In April 2019, the new police and Crown Prosecution Service (CPS) policy demanding access to the entire contents of the mobile phones of victims of sexual violence was brought in, telling victims that cases won't continue unless they consent to handing over this data. Following a national outcry, the police and CPS promised to meet with stakeholders to discuss urgent reform, but have now cancelled the meeting at the last minute. Is the Metropolitan Police Service taking any steps to prevent the disproportionate and excessive intrusion into victims' digital lives, and to protect them from these invasive downloads?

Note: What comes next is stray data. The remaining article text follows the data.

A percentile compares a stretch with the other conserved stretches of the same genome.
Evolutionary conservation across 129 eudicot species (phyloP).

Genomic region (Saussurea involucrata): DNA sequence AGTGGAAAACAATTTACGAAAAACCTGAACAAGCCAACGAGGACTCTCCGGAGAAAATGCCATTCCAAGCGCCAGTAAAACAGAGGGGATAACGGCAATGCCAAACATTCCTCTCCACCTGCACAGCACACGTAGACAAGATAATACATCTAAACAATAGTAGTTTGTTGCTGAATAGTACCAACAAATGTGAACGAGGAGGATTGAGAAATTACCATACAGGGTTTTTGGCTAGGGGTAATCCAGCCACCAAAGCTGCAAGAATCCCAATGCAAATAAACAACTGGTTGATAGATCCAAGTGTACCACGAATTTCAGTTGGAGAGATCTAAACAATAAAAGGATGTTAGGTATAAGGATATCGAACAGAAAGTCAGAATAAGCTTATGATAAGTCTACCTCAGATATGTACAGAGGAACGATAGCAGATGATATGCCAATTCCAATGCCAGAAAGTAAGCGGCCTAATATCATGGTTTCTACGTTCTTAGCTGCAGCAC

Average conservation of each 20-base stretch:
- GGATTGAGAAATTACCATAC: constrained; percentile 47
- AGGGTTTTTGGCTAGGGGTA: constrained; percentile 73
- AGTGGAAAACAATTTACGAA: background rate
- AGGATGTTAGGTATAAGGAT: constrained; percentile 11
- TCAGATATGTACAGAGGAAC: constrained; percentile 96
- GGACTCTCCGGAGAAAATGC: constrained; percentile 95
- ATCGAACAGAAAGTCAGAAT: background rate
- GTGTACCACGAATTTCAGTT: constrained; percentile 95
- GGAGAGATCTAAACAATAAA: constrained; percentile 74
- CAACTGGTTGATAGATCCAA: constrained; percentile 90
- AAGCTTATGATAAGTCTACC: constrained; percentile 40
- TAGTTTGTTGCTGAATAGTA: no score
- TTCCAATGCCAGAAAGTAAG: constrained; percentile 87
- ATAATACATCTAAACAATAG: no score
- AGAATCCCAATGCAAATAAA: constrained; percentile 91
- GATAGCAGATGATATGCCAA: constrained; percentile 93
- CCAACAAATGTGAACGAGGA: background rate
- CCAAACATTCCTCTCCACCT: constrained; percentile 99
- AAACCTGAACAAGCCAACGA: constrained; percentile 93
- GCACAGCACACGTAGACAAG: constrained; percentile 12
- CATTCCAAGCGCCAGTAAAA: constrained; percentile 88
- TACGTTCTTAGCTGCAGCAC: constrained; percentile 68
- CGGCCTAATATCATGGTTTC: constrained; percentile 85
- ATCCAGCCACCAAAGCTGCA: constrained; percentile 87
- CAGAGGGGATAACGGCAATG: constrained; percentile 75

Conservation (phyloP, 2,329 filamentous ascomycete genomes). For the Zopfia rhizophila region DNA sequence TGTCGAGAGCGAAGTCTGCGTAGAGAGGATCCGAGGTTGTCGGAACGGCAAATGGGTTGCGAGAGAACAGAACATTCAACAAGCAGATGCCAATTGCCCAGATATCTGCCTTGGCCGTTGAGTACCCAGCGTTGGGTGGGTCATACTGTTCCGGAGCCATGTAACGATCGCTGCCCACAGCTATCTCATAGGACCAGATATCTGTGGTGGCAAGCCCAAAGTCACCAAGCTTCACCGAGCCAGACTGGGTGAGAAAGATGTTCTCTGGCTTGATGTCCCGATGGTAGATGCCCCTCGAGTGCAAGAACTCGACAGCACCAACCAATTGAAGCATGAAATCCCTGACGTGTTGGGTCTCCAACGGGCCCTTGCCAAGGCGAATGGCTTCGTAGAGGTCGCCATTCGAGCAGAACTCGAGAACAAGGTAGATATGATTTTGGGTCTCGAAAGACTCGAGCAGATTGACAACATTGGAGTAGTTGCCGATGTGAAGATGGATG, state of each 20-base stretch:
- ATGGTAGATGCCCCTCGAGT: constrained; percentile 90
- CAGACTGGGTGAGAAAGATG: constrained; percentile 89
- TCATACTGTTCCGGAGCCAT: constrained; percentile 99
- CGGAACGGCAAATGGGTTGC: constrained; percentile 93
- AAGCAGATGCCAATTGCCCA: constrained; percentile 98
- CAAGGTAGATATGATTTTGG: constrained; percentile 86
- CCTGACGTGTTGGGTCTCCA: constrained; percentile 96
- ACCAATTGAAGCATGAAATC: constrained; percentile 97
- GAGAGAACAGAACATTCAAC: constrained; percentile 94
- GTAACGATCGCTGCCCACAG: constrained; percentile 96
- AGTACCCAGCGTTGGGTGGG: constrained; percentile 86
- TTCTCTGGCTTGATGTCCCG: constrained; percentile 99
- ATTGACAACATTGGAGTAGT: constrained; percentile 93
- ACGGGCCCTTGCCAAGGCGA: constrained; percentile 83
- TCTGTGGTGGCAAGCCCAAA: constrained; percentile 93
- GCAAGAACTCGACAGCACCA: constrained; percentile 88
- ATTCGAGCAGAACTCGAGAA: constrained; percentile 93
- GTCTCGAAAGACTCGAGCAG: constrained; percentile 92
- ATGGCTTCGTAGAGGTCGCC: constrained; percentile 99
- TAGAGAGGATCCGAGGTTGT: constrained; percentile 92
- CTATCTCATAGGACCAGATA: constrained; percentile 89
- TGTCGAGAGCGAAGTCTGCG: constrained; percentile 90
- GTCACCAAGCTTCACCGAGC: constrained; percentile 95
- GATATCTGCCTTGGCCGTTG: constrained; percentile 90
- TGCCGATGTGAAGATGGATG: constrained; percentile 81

The MPS position, supported by a Court of Appeal decision (RvE 2018), is that examining a victim’s phone is not automatically a ‘reasonable line of enquiry’, and any request to examine a victim’s phone will be based on specific circumstances.
Investigators are guided by the judgement of the courts on what constitutes a ‘reasonable line of enquiry’ to strike a balance between a defendant’s right to a fair trial and preventing unnecessary intrusion into the privacy of the victim. We are committed to supporting victims of crime, and believe that honest communication throughout the process is vital to maintaining victims’ trust. Informed consent is an important part of this process.
In October 2018, my Victims’ Commissioner called upon the ICO to investigate the practice of gaining consent for disclosure in such offences. The findings will be taken forward in London and further recommendations made to the National Victims Commissioner.